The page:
Holy shit, community service for having an abortion? The issue of back-alley coat-hanger 'clinics' aside, what does it say about you that you think teenaged girls should be publicly humiliated for having an abortion because they changed their minds (perfectly legitimate thing for a 17 year old to do, no?), or because they were poorly educated as to how to avoid becoming pregnant in the first place?

That doesn't complement what JT said, LAI. It's completely afoul of it.

Matthew, I think I ... (Below threshold)
LoveAmerica, Immigrant:

Matthew,
I think I accurately paraphrase your "metaphysics" (your own word) in any case. Surprised that you cannot take my "weak" attempt at humor. And I just using the "onion" method of illustrating an absurdity to you. But I am sad that you were born without a sense of humor or an understanding of your own logic when people tried to illustrate to you.

Thanks for admitting that you have been using "big word" like "metaphysics" simply to bluff. OK, since you admit that you don't understand your own metaphysics, so I wouldn't press you further on that in any case.

Again, you don't seem to understand what Jay wrote or didn't read carefully. The proposed solution is to let each state decide its own abortion law. Prolifers have been helping women/girls in crisis pregnancy in the last 20 years instead of making an "obscene" profit of killing babies like Planned Parenthood.


I object to the straw man c... (Below threshold)

I object to the straw man constructed for the pro-life side. Sure there are those who hold an extreme view, such as that abortion is "murder" and doctors who perform them (or the women who have them) are "murderers" who should be prosecuted. Imputing these views to "the pro life side" and expecting us to defend them is like saying any Christian must defend the views of Rev. Jeremiah Wright, since he is technically a Christian pastor.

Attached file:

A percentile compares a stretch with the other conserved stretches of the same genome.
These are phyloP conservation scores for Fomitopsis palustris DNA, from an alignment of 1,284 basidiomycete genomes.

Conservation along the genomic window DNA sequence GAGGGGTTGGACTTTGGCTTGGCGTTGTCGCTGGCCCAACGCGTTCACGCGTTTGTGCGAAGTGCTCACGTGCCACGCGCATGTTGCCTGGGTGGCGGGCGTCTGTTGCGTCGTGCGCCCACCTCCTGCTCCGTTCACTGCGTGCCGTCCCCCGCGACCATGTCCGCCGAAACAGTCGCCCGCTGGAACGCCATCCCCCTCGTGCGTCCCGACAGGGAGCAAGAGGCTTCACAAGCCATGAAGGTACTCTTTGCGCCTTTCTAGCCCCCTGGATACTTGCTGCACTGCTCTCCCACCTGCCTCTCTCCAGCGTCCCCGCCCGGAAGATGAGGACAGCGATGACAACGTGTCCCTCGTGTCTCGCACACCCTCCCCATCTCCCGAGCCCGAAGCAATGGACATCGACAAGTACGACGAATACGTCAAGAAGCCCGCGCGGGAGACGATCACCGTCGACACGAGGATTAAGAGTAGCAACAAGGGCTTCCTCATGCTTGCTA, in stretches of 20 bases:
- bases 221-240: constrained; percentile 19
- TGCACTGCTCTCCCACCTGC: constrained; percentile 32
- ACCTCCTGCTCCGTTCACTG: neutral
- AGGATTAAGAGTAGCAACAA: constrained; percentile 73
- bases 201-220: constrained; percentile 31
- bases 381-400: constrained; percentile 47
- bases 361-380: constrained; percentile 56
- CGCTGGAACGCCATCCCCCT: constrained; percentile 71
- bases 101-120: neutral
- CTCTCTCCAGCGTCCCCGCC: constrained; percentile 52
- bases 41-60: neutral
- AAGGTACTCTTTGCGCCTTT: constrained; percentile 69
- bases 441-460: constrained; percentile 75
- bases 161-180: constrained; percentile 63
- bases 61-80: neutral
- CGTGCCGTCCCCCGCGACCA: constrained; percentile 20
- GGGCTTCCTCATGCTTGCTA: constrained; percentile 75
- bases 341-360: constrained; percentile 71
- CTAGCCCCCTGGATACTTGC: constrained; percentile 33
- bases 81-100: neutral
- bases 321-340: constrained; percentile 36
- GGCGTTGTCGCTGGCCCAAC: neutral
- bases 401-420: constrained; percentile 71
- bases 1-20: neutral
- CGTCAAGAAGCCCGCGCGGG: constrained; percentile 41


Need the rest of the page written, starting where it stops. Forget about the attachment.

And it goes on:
Baloney.

I've not held or promoted any such positions, and refuse to play any stupid game which calls upon me to defend policies I do not advocate.

I just want to see where in the Constitution this "penumbra" of a right is found. If SCOTUS can find such a "right" in the text, then the document is essentially worthless because it can be twisted to mean anything.

matthew, of course, is simply LYING when he says "Everyone who I agree with on this issue thinks they should be 'safe, legal, and rare', and to reduce the number of abortions," since Planned Parenthood and virtually every abortion clinic in the country pushes the abortion option and profits from it.

LAI, until you replace the ... (Below threshold)
matthew:

LAI, until you replace the wood chipper in your head with a fully functioning mind, I don't want to "argue" with you. You have no idea what The Onion is, apparently, which is fine, but then you go ahead and use the term in a sentence? Peace.

Jim, I'm as associated with Planned Parenthood as you are with the far-right extremists you decry.

Tell me, then, why abortion isn't murder, insofar as you think 1) fetuses/unborn babies are people; 2) they deserve the same, or similar, moral consideration that we accord any other innocent people; 3) the women/girls who seek abortions are of sound mind (legally excluding 18 year olds from being tried as adults); and 4) they enter into a contract with a physician where the desired outcome is the death of an entity to which we owe full moral consideration. I don't think it's murder because I think murder is a legal term, and it doesn't make sense to apply it to the inside of someone's abdomen; I suspect you disagree, though.

Furthermore, who cares whether the Constitution makes specific reference to abortion? Are we (well, you--I'm not American) only permitted to engage in those activities that are explicitly permitted according to that document? It's a couple hundred years old. Using it as the best available index of human rights is a bit quaint, isn't it?

I've always considered myse... (Below threshold)

I've always considered myself "Anti-birth control abortion".